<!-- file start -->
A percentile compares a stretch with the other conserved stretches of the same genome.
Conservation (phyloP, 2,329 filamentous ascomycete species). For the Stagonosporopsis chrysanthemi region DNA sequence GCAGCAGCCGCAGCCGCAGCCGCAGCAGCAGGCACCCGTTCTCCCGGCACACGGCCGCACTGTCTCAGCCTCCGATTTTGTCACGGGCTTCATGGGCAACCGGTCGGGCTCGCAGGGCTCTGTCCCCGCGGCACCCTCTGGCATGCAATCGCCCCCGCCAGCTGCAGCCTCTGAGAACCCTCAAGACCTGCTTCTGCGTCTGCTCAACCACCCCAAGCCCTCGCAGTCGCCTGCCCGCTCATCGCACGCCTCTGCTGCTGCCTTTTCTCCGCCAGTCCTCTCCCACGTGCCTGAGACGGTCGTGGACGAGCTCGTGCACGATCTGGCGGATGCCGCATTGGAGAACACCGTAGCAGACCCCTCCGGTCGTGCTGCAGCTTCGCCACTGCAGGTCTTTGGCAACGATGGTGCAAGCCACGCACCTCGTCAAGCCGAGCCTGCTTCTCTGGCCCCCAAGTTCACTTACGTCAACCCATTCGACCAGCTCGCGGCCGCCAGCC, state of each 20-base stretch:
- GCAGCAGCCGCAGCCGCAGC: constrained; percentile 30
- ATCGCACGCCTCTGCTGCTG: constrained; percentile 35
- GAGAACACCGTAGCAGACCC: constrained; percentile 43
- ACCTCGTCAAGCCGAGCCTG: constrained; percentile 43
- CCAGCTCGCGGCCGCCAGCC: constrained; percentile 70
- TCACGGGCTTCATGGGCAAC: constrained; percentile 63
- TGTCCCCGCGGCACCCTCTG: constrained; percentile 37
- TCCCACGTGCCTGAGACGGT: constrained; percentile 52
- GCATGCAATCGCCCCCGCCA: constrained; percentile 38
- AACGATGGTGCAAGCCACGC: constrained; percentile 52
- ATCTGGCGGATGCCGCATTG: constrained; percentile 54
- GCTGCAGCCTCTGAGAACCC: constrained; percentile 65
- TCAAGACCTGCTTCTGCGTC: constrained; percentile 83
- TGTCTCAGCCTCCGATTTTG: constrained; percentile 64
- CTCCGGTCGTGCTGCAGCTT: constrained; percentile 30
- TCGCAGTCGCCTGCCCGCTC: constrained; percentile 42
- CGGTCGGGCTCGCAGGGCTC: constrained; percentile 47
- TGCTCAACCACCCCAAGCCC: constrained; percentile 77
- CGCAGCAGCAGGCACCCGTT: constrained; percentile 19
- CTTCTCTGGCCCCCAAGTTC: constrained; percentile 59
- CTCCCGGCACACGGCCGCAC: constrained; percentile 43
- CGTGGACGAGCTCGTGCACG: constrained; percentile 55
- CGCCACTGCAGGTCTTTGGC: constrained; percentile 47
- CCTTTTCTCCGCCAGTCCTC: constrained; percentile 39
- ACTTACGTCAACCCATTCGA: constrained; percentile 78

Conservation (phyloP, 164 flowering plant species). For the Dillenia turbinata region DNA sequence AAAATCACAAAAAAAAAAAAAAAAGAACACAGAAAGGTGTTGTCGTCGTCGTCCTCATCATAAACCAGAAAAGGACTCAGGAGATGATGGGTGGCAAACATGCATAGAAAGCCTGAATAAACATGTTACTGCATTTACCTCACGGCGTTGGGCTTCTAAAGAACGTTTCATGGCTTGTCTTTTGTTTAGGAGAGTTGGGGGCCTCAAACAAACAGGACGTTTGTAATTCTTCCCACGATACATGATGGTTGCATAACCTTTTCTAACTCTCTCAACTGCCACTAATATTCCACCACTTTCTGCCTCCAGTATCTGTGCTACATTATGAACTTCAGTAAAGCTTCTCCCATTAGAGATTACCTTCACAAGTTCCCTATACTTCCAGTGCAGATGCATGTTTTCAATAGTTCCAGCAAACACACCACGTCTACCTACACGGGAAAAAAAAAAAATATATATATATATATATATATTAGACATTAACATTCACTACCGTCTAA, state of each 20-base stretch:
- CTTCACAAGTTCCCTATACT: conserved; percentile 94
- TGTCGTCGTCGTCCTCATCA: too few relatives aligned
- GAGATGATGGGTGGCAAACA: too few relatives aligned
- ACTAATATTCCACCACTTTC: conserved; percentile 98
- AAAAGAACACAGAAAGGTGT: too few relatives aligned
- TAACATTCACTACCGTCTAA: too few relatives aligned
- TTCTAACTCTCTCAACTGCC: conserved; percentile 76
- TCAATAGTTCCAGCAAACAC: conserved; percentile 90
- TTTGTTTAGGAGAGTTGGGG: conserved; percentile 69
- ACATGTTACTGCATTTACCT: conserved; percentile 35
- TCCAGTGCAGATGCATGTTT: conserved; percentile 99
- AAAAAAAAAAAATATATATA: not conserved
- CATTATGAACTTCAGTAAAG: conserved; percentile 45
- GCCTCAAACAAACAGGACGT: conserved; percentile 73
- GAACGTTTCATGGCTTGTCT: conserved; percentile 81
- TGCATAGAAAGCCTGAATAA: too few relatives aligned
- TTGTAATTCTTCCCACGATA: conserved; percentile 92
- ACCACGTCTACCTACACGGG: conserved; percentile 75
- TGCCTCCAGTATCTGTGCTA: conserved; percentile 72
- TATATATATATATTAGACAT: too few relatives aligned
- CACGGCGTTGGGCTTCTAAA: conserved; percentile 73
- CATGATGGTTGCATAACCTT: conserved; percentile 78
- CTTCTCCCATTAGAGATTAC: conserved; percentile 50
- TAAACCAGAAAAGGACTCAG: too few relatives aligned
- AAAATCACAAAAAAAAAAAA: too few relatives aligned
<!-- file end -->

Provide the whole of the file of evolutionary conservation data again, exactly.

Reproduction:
A percentile compares a stretch with the other conserved stretches of the same genome.
Conservation (phyloP, 2,329 filamentous ascomycete species). For the Stagonosporopsis chrysanthemi region DNA sequence GCAGCAGCCGCAGCCGCAGCCGCAGCAGCAGGCACCCGTTCTCCCGGCACACGGCCGCACTGTCTCAGCCTCCGATTTTGTCACGGGCTTCATGGGCAACCGGTCGGGCTCGCAGGGCTCTGTCCCCGCGGCACCCTCTGGCATGCAATCGCCCCCGCCAGCTGCAGCCTCTGAGAACCCTCAAGACCTGCTTCTGCGTCTGCTCAACCACCCCAAGCCCTCGCAGTCGCCTGCCCGCTCATCGCACGCCTCTGCTGCTGCCTTTTCTCCGCCAGTCCTCTCCCACGTGCCTGAGACGGTCGTGGACGAGCTCGTGCACGATCTGGCGGATGCCGCATTGGAGAACACCGTAGCAGACCCCTCCGGTCGTGCTGCAGCTTCGCCACTGCAGGTCTTTGGCAACGATGGTGCAAGCCACGCACCTCGTCAAGCCGAGCCTGCTTCTCTGGCCCCCAAGTTCACTTACGTCAACCCATTCGACCAGCTCGCGGCCGCCAGCC, state of each 20-base stretch:
- GCAGCAGCCGCAGCCGCAGC: constrained; percentile 30
- ATCGCACGCCTCTGCTGCTG: constrained; percentile 35
- GAGAACACCGTAGCAGACCC: constrained; percentile 43
- ACCTCGTCAAGCCGAGCCTG: constrained; percentile 43
- CCAGCTCGCGGCCGCCAGCC: constrained; percentile 70
- TCACGGGCTTCATGGGCAAC: constrained; percentile 63
- TGTCCCCGCGGCACCCTCTG: constrained; percentile 37
- TCCCACGTGCCTGAGACGGT: constrained; percentile 52
- GCATGCAATCGCCCCCGCCA: constrained; percentile 38
- AACGATGGTGCAAGCCACGC: constrained; percentile 52
- ATCTGGCGGATGCCGCATTG: constrained; percentile 54
- GCTGCAGCCTCTGAGAACCC: constrained; percentile 65
- TCAAGACCTGCTTCTGCGTC: constrained; percentile 83
- TGTCTCAGCCTCCGATTTTG: constrained; percentile 64
- CTCCGGTCGTGCTGCAGCTT: constrained; percentile 30
- TCGCAGTCGCCTGCCCGCTC: constrained; percentile 42
- CGGTCGGGCTCGCAGGGCTC: constrained; percentile 47
- TGCTCAACCACCCCAAGCCC: constrained; percentile 77
- CGCAGCAGCAGGCACCCGTT: constrained; percentile 19
- CTTCTCTGGCCCCCAAGTTC: constrained; percentile 59
- CTCCCGGCACACGGCCGCAC: constrained; percentile 43
- CGTGGACGAGCTCGTGCACG: constrained; percentile 55
- CGCCACTGCAGGTCTTTGGC: constrained; percentile 47
- CCTTTTCTCCGCCAGTCCTC: constrained; percentile 39
- ACTTACGTCAACCCATTCGA: constrained; percentile 78

Conservation (phyloP, 164 flowering plant species). For the Dillenia turbinata region DNA sequence AAAATCACAAAAAAAAAAAAAAAAGAACACAGAAAGGTGTTGTCGTCGTCGTCCTCATCATAAACCAGAAAAGGACTCAGGAGATGATGGGTGGCAAACATGCATAGAAAGCCTGAATAAACATGTTACTGCATTTACCTCACGGCGTTGGGCTTCTAAAGAACGTTTCATGGCTTGTCTTTTGTTTAGGAGAGTTGGGGGCCTCAAACAAACAGGACGTTTGTAATTCTTCCCACGATACATGATGGTTGCATAACCTTTTCTAACTCTCTCAACTGCCACTAATATTCCACCACTTTCTGCCTCCAGTATCTGTGCTACATTATGAACTTCAGTAAAGCTTCTCCCATTAGAGATTACCTTCACAAGTTCCCTATACTTCCAGTGCAGATGCATGTTTTCAATAGTTCCAGCAAACACACCACGTCTACCTACACGGGAAAAAAAAAAAATATATATATATATATATATATTAGACATTAACATTCACTACCGTCTAA, state of each 20-base stretch:
- CTTCACAAGTTCCCTATACT: conserved; percentile 94
- TGTCGTCGTCGTCCTCATCA: too few relatives aligned
- GAGATGATGGGTGGCAAACA: too few relatives aligned
- ACTAATATTCCACCACTTTC: conserved; percentile 98
- AAAAGAACACAGAAAGGTGT: too few relatives aligned
- TAACATTCACTACCGTCTAA: too few relatives aligned
- TTCTAACTCTCTCAACTGCC: conserved; percentile 76
- TCAATAGTTCCAGCAAACAC: conserved; percentile 90
- TTTGTTTAGGAGAGTTGGGG: conserved; percentile 69
- ACATGTTACTGCATTTACCT: conserved; percentile 35
- TCCAGTGCAGATGCATGTTT: conserved; percentile 99
- AAAAAAAAAAAATATATATA: not conserved
- CATTATGAACTTCAGTAAAG: conserved; percentile 45
- GCCTCAAACAAACAGGACGT: conserved; percentile 73
- GAACGTTTCATGGCTTGTCT: conserved; percentile 81
- TGCATAGAAAGCCTGAATAA: too few relatives aligned
- TTGTAATTCTTCCCACGATA: conserved; percentile 92
- ACCACGTCTACCTACACGGG: conserved; percentile 75
- TGCCTCCAGTATCTGTGCTA: conserved; percentile 72
- TATATATATATATTAGACAT: too few relatives aligned
- CACGGCGTTGGGCTTCTAAA: conserved; percentile 73
- CATGATGGTTGCATAACCTT: conserved; percentile 78
- CTTCTCCCATTAGAGATTAC: conserved; percentile 50
- TAAACCAGAAAAGGACTCAG: too few relatives aligned
- AAAATCACAAAAAAAAAAAA: too few relatives aligned